Dad and daughter watering young tree

As the UK faces record-breaking temperatures and droughts, new street trees are at risk of dying, but you can make a difference by watering them with recycled or grey water, say tree experts.

The Arboricultural Association is joining forces with the Woodland Trust and local authority tree officer associations to rally the UK public to water their new street trees using recycled rainwater or grey water, such as washing up water.

According to the Met Office 2022 was the warmest on record and the UK’s total rainfall persistently below average for the year creating challenging conditions for newly planted and younger trees to thrive.

Catherine Nuttgens, head of the Woodland Trust’s urban tree programme, explained: “Trees are crucial to our well being by cooling our towns and cities and improving air quality so we need to not only plant more but look after those we already have.

“While in rural settings newly planted saplings and woods can take care of themselves and adapt, the challenging conditions presented by living in the built environment means trees in our streets and urban areas need a bit more TLC . It’s a fun job to do with the kids or make it a post tea time routine to water the trees.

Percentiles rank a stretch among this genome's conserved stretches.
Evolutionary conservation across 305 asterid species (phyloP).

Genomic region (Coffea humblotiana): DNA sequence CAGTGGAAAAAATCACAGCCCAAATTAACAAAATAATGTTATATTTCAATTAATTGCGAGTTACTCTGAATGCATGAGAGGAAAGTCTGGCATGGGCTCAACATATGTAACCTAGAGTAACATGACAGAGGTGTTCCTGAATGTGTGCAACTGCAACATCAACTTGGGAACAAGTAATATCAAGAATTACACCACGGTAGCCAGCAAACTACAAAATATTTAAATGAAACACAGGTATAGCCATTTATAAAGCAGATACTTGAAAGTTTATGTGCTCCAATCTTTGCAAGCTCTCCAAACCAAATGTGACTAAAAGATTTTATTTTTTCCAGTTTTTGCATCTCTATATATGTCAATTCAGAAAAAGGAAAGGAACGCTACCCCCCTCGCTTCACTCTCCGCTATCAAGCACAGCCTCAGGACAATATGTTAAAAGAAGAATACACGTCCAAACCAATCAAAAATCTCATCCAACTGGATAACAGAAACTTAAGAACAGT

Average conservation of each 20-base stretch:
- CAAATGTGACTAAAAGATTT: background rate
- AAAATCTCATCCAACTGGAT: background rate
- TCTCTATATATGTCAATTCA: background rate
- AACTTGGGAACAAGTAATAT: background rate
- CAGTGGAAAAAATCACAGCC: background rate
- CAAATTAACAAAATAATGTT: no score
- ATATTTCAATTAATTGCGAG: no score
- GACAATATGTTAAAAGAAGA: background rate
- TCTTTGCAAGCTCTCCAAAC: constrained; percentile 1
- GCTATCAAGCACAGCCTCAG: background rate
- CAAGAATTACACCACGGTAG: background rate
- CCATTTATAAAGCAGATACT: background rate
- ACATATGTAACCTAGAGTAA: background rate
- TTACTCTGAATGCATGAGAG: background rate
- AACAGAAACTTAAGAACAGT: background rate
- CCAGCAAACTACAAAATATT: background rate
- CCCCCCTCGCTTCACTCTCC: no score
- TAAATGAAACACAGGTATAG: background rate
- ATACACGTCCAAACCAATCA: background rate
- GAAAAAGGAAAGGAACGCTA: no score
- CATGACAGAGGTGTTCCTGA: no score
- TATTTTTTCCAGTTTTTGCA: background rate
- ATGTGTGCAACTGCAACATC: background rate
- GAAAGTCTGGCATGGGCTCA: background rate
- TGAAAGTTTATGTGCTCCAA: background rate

“It can rally community spirit too if estates or streets club together.”

John Parker, chief executive of the Arboricultural Association said: “Planting a tree is just the start of the story. The health and survival of new urban trees is threatened by increasingly dry weather. It is recommended that newly planted trees are given 50 litres of water per week during the summer months, for the first three years. You can help ensure healthy trees for the future over the summer months by watering trees near you.”

Since setting up the annual watering campaign in 2020, the Arboricultural Association has brought on board an ever expanding list of groups to take up the challenge.

By Ed

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